- RM initially struggled under the questioning, failing to hear some of the questions and claiming not to have been in touch with his newspapers very much.
- James Murdoch gave long and complex answers to many of the questions, but in essence, he said he knew nothing about how widespread phone hacking was. He defended the company’s payment to Gordon Taylor, an alleged hacking victim, saying it was based on legal advice that it would lose its civil case.
- JM also admitted there had been internal discussions in News International about setting up a “Sun on Sunday”.
- RM admitted to paying the legal expenses of Andy Coulson, Clive Goodman and even Glenn Mulcaire at various stages, including for the 2006 hacking trial and the Tommy Sheridan trial.
- Both RM and JM emphasised the failings of their external lawyers, Harbottle & Lewis, who claimed there was no evidence of phone hacking happening any more widely than by Clive Goodman.
- Most dramatically, the hearing was interrupted when a protester tried to push a custard pie into RM‘s face. He was repelled by police and Wendi Deng, RM‘s wife.
- Rebekah Brooks said she knew nothing about Milly Dowler’s phone being hacked until she read it in the Guardian.
- RB said she went to Number 10 more under Blair and Brown than under Cameron.
- RB refuted the idea that she pushed Andy Coulson into his job as Tory communications director. She said the idea came from George Osborne.
So who won and who lost today?
James Murdoch He was smooth, he was corporate, he didn’t say anything he shouldn’t have. He was also evasive and often nonsensical, but he stuck well to his brief.
Rebekah Brooks Came across well: was softly spoken and humble, while also vigorously denying any knowledge of criminal activity.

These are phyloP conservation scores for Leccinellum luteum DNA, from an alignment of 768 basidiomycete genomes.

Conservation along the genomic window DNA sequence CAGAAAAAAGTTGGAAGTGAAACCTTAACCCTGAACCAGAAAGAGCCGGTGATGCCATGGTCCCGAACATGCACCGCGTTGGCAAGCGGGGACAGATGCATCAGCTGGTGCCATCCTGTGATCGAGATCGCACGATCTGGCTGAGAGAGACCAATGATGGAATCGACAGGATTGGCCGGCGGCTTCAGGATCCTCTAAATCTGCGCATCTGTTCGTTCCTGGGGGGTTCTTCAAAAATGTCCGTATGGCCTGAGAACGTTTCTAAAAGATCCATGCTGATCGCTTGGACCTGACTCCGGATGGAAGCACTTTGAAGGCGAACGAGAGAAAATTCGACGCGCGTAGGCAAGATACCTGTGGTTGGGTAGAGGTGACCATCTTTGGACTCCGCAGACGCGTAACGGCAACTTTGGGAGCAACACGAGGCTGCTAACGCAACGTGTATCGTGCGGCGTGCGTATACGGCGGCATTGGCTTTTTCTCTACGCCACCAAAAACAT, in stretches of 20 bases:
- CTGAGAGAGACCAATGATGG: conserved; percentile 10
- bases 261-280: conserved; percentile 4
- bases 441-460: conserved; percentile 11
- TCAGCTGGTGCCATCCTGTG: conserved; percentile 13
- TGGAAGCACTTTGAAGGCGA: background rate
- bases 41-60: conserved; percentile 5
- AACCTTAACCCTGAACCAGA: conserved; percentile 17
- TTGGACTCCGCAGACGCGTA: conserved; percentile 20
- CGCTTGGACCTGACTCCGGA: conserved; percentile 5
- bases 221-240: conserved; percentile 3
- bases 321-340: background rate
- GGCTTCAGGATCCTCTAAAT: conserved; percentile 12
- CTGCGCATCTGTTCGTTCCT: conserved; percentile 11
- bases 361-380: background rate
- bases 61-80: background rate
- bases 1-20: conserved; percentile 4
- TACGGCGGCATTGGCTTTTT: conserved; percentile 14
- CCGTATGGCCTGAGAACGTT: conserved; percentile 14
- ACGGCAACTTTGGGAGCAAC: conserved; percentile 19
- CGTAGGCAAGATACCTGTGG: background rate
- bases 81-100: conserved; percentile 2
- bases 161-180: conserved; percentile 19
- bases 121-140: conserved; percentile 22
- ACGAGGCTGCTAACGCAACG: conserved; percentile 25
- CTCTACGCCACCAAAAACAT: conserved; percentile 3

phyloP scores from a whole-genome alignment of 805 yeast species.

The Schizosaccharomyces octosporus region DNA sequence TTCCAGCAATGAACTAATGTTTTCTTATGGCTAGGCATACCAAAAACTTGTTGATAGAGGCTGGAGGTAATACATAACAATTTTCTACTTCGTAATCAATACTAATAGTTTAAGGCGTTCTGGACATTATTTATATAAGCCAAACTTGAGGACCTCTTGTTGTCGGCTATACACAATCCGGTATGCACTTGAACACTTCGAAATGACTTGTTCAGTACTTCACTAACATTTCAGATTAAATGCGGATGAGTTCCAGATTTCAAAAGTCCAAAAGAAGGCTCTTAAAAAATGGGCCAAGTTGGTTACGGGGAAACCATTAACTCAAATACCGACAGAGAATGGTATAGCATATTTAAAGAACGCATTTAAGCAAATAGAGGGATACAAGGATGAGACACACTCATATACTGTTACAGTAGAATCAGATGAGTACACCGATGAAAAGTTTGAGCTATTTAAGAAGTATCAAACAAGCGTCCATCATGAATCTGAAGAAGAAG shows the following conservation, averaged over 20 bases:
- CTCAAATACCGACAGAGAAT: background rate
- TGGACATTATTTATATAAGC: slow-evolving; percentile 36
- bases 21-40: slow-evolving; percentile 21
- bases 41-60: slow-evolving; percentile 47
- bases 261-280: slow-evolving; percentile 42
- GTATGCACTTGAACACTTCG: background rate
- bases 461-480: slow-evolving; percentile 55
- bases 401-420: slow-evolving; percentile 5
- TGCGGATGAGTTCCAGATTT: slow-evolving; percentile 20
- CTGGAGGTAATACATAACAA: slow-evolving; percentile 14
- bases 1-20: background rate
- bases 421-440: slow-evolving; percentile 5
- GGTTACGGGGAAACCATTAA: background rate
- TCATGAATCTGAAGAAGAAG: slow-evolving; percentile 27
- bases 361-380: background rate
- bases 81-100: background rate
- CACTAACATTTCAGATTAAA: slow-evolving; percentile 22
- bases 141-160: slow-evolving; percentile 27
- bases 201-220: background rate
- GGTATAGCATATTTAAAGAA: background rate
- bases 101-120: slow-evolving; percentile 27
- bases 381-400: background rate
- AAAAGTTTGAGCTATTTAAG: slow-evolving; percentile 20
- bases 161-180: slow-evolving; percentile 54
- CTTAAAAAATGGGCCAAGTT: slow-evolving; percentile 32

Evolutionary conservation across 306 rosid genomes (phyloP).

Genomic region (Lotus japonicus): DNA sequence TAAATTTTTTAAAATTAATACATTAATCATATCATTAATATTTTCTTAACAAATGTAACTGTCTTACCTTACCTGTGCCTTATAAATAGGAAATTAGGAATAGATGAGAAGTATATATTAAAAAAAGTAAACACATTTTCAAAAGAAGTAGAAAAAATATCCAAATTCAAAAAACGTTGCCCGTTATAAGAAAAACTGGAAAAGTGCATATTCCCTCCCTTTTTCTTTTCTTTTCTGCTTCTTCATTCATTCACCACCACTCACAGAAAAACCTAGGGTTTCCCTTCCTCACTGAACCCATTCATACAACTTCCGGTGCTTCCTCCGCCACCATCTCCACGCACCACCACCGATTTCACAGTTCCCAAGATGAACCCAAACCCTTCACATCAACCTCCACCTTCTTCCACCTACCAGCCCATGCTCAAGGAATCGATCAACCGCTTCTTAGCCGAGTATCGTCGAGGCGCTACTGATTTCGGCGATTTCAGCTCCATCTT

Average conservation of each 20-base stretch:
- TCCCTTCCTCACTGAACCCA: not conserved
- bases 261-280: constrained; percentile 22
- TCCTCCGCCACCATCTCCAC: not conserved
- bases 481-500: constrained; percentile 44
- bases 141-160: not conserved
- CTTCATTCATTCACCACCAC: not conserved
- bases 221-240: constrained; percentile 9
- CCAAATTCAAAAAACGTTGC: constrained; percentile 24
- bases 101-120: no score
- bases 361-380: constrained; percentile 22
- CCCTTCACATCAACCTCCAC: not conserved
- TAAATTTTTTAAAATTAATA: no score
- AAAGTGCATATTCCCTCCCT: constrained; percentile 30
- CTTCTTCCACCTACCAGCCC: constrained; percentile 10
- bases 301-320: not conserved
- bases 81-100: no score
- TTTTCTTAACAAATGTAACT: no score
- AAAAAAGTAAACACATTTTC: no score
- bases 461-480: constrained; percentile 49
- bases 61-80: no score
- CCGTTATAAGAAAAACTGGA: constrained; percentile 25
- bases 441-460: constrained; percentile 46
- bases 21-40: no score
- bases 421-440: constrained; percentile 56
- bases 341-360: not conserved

Wendi Deng Repelled an attacker, and was praised by Tom Watson for her left hook.
Tom Watson Got the tone spot on. Calm but insistent, with specific and forensic questions. The best of the questioners.
Rupert Murdoch Looked all over the place. Struggled to hear some questions, didn’t seem to understand others. At times, however, he was refreshingly candid, such as when he admitted that Les Hinton might have authorised paying the legal costs of Glenn Mulcaire and Clive Goodman. That might get him in trouble though.
Harbottle & Lewis The lawyers brought in by News International were named again and again as the organisation that failed to follow up on evidence of widespread hacking. The firm is under a duty of confidentiality however, and cannot respond.
George Osborne has just announced that, for the first time since 1760, the royal household will be paid not by a set grant from the government but through a proportion (15 per cent) of the net revenue of the crown estate.
It is a change Prince Charles has been campaigning for for years, and if the crown estate has a good year, could provide a bumper pay out for the royal family.
Ed Miliband clearly has a new strategy for PMQs.
He began with some warm-up questions about the cost of the Afghanistan war, which he ended with a nice line about Cameron being “very crass and high-handed” when telling army chiefs, “You do the fighting, I’ll do the talking”. These were easily enough dealt with by the PM (although he did have an interesting line about wanting the strategic defence review to be implemented more quickly – more on that to follow.
But he scored a more direct hit when he began asking about DNA records of people who have been arrested for rape, but not charged.
Headlines about the government performing a U-turn on reduced sentences for offenders who plead guilty early risk distracting attention from the hole in the budget that has just been created by the move. It is a policy that throws up more questions than it answers, some of which are:
1) Where will the extra £130m come from? Government sources suggest it will be from probation and courts services. But where, and what effect will this have? Clarke was pretty vague in the Commons:
The savings are not coming from any particular area. We are achieving more efficiency. Half is coming from administrative costs. If there are any new policies I will come forward with them.
If half are coming through administrative costs, where is the other half coming from?
The thousands of people who have signed up to a Raoul Moat fanclub on Facebook are clearly moronic on any level. But what exactly is David Cameron trying to achieve today by asking the website to take down the offending page?